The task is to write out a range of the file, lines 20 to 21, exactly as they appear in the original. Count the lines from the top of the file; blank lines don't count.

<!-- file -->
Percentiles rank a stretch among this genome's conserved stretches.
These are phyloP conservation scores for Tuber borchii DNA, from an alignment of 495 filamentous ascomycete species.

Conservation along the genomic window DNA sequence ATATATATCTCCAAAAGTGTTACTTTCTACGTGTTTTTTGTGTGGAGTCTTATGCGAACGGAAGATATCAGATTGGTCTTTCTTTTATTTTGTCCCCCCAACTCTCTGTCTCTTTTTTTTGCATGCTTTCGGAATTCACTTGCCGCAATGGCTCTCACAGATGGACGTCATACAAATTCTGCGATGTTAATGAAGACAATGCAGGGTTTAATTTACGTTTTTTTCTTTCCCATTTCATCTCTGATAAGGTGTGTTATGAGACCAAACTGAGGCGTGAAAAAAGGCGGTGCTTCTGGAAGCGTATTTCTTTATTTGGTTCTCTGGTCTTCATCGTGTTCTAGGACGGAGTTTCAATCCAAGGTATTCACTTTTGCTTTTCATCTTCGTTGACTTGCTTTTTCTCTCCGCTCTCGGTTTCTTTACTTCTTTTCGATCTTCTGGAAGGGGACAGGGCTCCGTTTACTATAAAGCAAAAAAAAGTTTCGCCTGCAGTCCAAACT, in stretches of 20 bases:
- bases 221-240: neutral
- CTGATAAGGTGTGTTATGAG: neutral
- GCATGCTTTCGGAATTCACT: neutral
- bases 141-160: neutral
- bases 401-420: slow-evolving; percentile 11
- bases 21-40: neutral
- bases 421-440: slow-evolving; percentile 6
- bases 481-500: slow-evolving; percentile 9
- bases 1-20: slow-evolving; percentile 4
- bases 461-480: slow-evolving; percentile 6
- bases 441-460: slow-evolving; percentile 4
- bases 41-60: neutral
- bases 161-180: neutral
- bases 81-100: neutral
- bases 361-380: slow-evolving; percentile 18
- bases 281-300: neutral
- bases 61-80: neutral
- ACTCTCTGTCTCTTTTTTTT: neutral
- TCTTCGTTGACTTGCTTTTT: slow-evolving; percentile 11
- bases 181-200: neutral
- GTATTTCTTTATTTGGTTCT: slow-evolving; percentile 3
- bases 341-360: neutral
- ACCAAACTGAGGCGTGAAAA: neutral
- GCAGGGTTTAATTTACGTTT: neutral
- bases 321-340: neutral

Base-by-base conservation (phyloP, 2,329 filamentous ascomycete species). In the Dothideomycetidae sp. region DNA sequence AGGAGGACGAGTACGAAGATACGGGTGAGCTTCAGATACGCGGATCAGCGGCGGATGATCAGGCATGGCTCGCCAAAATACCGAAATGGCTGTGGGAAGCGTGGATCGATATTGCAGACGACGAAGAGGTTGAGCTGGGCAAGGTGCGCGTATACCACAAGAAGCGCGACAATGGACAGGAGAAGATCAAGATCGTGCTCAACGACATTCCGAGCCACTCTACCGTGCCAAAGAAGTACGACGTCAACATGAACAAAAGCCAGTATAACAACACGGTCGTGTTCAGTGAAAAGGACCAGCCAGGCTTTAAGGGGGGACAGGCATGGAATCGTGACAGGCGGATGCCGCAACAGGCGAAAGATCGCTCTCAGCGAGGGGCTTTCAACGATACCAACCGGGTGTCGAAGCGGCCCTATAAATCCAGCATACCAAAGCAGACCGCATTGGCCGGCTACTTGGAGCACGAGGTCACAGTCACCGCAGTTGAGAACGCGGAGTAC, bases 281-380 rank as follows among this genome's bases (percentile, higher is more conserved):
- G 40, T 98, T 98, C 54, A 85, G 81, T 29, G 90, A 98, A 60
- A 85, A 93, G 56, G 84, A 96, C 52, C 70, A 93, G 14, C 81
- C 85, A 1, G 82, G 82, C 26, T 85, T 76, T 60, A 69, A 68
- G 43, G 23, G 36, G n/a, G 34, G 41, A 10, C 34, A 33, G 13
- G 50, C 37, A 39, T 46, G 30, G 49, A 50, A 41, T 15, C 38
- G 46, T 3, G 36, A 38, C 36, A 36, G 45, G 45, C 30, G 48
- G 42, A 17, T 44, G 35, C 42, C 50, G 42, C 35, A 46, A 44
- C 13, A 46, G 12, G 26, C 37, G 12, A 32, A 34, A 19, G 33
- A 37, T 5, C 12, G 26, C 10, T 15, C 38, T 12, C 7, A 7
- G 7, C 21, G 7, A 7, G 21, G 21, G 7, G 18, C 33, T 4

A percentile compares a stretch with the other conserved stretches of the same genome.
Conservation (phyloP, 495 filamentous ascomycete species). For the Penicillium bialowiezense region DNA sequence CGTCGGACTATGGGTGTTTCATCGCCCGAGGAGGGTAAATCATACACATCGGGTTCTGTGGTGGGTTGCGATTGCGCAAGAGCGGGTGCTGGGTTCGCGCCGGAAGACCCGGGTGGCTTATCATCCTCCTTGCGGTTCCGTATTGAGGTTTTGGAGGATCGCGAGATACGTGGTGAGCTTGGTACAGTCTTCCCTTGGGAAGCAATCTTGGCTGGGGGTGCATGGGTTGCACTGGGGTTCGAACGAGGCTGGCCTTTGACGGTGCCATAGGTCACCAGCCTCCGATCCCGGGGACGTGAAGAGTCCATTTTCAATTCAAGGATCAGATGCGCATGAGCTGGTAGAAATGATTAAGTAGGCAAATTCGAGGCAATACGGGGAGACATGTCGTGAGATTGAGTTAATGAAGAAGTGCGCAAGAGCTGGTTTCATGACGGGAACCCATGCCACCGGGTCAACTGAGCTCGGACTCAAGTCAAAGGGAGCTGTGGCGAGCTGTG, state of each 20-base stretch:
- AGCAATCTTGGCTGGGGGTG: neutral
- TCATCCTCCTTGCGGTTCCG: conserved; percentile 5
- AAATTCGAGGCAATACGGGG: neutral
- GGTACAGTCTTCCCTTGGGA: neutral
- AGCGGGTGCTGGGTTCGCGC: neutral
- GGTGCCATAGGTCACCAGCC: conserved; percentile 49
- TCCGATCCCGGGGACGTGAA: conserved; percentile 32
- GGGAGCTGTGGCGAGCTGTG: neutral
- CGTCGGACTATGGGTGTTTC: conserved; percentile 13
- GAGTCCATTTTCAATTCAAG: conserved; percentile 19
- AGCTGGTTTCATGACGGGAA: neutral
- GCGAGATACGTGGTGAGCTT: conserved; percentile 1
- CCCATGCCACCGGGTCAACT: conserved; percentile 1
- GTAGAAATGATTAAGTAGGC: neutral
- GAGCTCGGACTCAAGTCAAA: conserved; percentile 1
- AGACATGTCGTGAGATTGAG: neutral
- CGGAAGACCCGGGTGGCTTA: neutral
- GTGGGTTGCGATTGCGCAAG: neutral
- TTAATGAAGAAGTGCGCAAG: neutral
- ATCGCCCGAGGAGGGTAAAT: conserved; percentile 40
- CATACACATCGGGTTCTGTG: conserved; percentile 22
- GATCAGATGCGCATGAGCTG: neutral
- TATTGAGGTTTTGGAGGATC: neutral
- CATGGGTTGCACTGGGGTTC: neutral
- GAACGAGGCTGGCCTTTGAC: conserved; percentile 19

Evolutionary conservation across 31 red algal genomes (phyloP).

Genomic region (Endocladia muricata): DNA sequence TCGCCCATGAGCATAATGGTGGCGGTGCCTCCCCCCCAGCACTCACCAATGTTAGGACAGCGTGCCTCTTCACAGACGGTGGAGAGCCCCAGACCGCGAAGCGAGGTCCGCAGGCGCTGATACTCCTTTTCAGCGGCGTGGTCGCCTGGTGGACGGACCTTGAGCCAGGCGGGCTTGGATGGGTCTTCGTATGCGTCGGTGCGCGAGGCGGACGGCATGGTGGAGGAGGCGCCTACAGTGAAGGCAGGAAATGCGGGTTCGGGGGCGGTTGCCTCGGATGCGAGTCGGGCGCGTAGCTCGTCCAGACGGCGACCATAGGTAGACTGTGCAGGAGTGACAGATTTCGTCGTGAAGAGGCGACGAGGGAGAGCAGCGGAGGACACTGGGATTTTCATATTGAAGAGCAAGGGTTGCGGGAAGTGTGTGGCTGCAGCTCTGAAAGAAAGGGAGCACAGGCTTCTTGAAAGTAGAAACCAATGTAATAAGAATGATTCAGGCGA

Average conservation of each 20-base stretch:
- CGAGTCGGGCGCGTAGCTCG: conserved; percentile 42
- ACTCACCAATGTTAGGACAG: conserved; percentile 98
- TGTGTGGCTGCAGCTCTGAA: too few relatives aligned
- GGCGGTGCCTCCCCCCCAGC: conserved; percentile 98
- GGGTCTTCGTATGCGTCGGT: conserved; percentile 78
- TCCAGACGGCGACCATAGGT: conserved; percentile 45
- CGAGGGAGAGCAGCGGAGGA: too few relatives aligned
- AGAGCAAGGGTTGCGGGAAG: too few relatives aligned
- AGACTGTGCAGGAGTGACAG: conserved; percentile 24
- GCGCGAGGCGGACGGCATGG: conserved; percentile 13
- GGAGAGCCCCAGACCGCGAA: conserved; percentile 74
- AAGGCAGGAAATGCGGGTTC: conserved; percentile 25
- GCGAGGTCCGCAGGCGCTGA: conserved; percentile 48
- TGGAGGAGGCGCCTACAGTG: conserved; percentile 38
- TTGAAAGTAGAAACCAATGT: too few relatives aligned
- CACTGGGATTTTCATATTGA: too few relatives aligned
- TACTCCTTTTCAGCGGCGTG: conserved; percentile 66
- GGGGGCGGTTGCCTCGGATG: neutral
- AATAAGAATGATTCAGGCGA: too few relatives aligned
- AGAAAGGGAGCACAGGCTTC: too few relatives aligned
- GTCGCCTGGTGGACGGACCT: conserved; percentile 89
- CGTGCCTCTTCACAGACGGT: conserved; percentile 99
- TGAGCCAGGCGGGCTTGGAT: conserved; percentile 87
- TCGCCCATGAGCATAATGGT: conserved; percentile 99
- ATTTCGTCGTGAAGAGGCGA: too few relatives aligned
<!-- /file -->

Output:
- bases 61-80: neutral
- ACTCTCTGTCTCTTTTTTTT: neutral